It is also possible to ask the participants to create floor plans or cognitive maps while recording that process on video. I did this in the second interview when I asked participants to draw cognitive maps of their homes (see Lynch 1988 and Hasbrouck 2007). Comparing these maps to the video and the photographs generated in the house tours is revealing of the spaces, objects, and practices participants actually regard as important in their own homes, which come to mind first, and how these things relate to one another. Methods using probes, such as house tours, inventories, or evocative objects, do not get at personal importance as effectively. For example, one participant, Karin, explained that the significance of the photographs in her home office. Her home office is where Karin connects with her family using Skype and email on the computer, and it is where she hangs pictures of her relatives. Photographs and other things hung on the walls in other rooms are reflective of her identity and the relationship she has with her husband. The value of the video is that the narrative that goes along with each object stays attached them to place where the object is displayed.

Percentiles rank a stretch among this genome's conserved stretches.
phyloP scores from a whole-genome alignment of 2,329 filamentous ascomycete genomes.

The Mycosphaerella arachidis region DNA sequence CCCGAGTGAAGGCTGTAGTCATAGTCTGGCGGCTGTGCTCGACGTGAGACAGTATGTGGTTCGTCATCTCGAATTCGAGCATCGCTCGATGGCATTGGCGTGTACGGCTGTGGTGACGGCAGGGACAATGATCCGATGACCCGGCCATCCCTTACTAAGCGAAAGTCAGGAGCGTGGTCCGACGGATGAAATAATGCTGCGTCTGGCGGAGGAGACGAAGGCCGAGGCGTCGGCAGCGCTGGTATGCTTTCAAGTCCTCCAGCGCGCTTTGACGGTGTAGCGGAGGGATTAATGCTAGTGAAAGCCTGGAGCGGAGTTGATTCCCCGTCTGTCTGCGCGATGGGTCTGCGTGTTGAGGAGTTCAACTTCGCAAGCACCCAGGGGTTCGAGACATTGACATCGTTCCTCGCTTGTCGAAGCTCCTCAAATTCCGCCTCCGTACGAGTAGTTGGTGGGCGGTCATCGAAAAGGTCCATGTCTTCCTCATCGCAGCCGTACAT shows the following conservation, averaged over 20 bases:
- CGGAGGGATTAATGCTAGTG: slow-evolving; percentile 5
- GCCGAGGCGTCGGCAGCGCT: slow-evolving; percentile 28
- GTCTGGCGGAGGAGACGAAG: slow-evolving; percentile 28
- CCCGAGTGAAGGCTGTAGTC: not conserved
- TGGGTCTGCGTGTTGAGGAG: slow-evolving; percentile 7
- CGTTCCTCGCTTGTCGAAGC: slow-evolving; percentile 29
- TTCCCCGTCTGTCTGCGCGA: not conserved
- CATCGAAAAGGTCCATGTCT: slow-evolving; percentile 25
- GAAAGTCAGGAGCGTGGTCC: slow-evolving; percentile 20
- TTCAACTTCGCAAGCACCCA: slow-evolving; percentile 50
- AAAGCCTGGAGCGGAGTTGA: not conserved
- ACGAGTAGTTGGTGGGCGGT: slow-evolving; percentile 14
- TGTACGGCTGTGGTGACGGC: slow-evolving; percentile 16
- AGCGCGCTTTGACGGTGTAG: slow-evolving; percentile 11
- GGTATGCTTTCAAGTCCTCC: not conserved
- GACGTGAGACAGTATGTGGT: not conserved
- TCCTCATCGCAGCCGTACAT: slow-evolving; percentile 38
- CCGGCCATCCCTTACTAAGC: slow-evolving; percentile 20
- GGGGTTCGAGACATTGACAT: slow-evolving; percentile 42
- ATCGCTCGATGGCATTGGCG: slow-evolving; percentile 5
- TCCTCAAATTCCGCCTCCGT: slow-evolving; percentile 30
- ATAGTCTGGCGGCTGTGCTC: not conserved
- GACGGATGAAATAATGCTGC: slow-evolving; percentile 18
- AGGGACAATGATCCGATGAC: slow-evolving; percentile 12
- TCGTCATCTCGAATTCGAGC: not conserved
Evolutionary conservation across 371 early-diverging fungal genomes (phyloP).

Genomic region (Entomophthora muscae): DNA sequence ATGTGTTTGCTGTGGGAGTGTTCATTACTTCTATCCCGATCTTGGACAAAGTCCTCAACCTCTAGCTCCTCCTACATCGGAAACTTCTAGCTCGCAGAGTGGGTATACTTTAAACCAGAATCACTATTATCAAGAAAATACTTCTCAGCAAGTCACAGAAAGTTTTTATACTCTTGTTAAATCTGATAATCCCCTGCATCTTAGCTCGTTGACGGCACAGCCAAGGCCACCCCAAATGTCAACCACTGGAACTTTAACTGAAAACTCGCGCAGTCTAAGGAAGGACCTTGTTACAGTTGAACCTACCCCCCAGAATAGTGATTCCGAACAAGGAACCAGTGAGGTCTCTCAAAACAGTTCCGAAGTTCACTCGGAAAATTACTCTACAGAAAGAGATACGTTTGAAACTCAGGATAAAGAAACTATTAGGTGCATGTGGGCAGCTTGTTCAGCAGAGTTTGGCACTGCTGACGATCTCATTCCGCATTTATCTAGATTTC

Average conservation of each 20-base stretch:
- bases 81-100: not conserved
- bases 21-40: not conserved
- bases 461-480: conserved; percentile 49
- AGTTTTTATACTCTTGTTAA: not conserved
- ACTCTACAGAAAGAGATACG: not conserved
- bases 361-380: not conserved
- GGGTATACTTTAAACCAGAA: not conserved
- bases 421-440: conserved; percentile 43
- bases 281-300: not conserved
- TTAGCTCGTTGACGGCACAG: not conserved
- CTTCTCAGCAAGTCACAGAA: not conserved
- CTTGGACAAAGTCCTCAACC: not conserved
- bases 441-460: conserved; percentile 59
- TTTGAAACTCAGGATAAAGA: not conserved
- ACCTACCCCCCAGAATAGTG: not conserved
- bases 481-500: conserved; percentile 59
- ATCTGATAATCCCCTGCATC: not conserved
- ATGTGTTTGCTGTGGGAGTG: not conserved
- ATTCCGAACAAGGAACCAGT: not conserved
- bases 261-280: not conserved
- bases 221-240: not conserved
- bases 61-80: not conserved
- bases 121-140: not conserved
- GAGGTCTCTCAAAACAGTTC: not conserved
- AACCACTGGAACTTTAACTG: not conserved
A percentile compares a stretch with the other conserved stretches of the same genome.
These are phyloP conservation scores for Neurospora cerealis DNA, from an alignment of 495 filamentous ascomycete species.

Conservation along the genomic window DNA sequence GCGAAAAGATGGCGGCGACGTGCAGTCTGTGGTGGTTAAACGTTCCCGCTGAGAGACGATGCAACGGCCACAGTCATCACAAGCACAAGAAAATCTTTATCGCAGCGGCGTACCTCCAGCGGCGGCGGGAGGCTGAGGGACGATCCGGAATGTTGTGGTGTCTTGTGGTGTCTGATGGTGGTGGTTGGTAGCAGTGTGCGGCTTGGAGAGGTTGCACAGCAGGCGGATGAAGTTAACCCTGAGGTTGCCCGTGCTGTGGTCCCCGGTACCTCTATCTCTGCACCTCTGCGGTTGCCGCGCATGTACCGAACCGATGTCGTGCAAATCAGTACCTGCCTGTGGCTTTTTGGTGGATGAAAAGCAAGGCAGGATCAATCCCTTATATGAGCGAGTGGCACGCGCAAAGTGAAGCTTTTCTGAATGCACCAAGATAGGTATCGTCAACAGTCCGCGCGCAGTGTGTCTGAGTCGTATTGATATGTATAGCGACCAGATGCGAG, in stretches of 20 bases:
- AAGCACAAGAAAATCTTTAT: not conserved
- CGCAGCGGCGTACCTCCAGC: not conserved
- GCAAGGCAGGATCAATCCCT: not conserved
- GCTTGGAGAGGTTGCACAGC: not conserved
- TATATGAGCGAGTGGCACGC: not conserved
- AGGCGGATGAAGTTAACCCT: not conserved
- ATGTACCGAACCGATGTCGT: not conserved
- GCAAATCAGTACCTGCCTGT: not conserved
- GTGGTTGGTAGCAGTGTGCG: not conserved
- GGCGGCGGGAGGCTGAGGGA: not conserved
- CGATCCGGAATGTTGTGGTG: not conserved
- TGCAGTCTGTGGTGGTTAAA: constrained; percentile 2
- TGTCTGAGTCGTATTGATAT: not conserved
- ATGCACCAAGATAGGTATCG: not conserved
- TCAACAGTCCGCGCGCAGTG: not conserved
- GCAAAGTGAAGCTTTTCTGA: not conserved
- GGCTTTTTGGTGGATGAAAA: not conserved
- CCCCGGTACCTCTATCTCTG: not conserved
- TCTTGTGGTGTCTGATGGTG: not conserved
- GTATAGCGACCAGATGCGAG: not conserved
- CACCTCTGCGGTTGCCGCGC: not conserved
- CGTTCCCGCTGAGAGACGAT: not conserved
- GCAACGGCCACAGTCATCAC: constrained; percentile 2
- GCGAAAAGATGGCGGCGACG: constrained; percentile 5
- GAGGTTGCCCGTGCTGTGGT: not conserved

Findings: Understanding Hygge

Per: This hyggelig thing is very – I’ve been thinking a lot about it, it’s very, very difficult.

Author: Yeah.

Per: Yeah. Cause it is a – it’s really difficult thing. It’s more like – well hyggelig is more like – kind of like – it’s a bit like music. Like you know if you play a note on the guitar, one note is just a note. If you play two notes, it could be just two notes… but when you put them together and when the sum of the two is more than just two, it’s more like a symphony… it brings something more to it.

That’s kind of hyggelig.

It’s not one plus one adds up to two; it’s more like four or five. Hygge builds up to something bigger. But it’s just difficult to create a picture without explaining it.1

Hygge, really is, in all fairness to Per, a difficult thing to explain. As the epigraph of this paper explains, it is the kind of thing that goes away the moment one identifies it as existing. His explanation is the best I heard to explain the framework that needs to be in place for one to experience hygge: it is a certain kind of alchemy. Another pair of participants, Karen and Poul performed a more stereotypical version of hygge, but Karen went out of her way to reassure me that the hyggethey posed for was “not a lie,” but actually something they did together.